Heightening the salience of Indigenous identity seems likely to be valued in Canadian society as a self-conscious act of non-assimilation. This is the one time where I would see merit in a nation-wide riding, as a way of respecting Indigenous’ persons pre-existing occupation of what is now Canadian territory. There appears no good reason for superimposing the colonial boundaries of provinces upon Indigenous representation in Parliament. Providing a nationwide riding each for the First Nations, Métis, and Inuit was suggested in the aforementioned House of Commons report28(at 122-123). Since these groups have significantly different populations, fairness would only be preserved if a scheme like LPR is implemented. Allowing Indigenous persons to choose whether they wish to vote in a local riding or a national Indigenous riding seems a reasonable cause to deviate from the non-overlapping rule.

Heightening the salience of reported individual or household income has its attractions, but appears likely to be politically unpalatable. Class consciousness is lacking in Canadian society today. Much of the political discourse falsely insists that everyone is middle class. From an economic perspective, the interests of members of the same income tranche will often align, and be opposed to those of another income tranche (especially on issues such as taxes, or landlord-tenant rules, or urban development restrictions). But it is precisely that opposition to entrenched interest that is why defining ridings in a way that increases class consciousness is likely a non-starter.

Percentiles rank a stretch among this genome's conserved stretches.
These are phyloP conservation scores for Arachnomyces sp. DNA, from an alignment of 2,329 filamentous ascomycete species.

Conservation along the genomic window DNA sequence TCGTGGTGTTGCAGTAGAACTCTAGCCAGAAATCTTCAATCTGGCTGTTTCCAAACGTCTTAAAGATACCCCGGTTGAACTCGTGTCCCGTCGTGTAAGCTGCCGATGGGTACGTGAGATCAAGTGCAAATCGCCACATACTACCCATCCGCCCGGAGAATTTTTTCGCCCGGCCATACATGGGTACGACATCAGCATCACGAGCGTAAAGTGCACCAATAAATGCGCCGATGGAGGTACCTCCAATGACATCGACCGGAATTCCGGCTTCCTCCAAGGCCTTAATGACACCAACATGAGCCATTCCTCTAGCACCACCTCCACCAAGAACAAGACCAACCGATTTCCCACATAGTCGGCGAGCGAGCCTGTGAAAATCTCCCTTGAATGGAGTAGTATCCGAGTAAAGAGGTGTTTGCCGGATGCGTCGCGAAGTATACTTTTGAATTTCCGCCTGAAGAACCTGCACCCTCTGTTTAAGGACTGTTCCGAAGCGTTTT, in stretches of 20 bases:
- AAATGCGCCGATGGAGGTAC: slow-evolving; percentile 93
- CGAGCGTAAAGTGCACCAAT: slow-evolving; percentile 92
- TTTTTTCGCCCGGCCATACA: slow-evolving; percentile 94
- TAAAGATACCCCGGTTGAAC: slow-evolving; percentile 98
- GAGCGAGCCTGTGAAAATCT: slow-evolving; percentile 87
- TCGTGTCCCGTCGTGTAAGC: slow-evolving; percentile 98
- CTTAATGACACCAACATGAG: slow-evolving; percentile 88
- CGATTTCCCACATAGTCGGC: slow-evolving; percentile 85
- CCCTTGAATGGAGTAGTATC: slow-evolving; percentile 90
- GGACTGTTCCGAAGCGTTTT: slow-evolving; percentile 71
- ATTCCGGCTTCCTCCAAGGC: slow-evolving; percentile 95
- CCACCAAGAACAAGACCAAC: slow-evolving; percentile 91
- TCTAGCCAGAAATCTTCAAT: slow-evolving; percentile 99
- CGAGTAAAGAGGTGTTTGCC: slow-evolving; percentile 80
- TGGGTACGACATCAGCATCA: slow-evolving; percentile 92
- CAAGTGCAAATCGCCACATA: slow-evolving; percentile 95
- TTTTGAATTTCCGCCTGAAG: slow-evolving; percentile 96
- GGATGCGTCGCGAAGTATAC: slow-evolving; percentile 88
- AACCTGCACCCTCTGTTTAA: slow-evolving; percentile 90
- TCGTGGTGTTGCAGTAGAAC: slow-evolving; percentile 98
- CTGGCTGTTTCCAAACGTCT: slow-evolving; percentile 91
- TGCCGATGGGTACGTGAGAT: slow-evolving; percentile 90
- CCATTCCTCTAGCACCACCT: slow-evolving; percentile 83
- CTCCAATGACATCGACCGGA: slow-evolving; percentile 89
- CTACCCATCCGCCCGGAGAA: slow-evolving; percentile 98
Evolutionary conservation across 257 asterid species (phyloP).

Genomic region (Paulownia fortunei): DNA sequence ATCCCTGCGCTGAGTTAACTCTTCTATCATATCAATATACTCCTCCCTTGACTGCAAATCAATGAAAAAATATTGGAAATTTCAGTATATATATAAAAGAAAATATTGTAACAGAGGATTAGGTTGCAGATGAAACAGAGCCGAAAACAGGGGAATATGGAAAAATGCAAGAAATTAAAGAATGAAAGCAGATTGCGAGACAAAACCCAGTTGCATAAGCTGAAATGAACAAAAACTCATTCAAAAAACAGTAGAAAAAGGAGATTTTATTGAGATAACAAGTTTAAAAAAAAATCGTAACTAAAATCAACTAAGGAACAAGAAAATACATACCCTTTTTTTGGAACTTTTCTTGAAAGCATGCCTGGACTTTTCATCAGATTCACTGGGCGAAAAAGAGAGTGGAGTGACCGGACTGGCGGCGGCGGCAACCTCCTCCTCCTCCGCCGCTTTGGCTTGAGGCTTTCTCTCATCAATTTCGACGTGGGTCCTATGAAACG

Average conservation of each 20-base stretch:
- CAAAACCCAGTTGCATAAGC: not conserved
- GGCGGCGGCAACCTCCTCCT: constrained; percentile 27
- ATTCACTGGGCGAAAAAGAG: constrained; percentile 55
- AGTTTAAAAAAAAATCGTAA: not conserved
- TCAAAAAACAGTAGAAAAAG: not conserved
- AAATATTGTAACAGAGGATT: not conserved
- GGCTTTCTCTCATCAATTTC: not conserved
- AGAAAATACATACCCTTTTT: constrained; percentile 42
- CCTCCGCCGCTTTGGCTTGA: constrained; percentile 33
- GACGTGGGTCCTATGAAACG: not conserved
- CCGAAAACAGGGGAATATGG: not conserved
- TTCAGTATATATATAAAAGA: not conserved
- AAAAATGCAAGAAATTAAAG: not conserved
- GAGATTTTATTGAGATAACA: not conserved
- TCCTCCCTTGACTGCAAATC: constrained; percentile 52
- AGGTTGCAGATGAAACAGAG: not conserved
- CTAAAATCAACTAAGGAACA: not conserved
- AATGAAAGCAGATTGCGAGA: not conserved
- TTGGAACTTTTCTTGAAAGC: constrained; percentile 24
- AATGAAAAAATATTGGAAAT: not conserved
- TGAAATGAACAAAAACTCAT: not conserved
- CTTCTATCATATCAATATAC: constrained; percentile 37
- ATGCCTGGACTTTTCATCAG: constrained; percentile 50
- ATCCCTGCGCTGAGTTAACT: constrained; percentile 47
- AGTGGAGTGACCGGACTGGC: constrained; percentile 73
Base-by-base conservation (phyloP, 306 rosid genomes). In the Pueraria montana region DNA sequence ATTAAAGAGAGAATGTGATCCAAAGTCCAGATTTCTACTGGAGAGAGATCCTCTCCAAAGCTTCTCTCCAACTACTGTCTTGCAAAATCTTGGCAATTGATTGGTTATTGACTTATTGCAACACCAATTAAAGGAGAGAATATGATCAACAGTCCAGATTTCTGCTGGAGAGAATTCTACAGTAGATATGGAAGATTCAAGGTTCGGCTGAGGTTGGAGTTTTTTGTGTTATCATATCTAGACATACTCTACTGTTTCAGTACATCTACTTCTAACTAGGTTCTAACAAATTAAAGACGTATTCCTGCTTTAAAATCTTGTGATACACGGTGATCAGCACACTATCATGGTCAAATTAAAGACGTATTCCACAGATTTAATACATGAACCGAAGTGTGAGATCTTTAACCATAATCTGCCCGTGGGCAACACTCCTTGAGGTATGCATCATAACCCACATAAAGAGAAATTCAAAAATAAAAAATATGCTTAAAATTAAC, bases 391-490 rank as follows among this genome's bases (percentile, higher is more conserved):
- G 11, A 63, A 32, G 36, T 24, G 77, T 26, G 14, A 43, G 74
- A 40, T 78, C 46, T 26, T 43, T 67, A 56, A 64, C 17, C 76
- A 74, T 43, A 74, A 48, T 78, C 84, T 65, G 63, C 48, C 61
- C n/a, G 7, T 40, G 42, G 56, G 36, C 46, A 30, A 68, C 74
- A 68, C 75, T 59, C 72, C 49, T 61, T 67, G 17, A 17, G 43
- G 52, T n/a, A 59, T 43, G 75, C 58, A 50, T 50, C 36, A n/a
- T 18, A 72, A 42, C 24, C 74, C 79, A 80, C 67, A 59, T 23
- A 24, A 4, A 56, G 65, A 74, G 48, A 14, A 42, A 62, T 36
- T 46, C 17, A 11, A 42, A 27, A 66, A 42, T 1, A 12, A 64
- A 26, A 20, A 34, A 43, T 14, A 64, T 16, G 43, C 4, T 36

By contrast, heightening the salience of age appears both unlikely to be problematic, and immediately helpful at reducing underrepresentation in Parliament. Youth alienation from politics may in part be due to the predominance of the middle-aged in current legislatures and the sense that no one there represents them. A voice for youth may ensure that underrepresented values are heard.

Focusing on age as a distinguishing feature also plays well for the other social values. Social networks are often much stronger within age groups than between them: there are clear generational divides even on which tools they use to communicate (e.g., Facebook is now for the olds; TikTok is for the tweens). Distinct social values appear in each generation. And, now perhaps even more than ever, there are distinct coherent economic interests in each generation. One of the largest distributional questions facing modern states is the extent to which current citizens should pay to mitigate or prevent problems that will be born by the next generation, whether that problem is climate change, the national debt, or infrastructure in need of repair. These are questions that deserve proper debate in the legislatures, in a way that is only possible if there are representatives of the clashing views.

For all this discussion, I reach a fairly simple conclusion: create three national ridings for Indigenous groups, and stratify geographic ridings by age.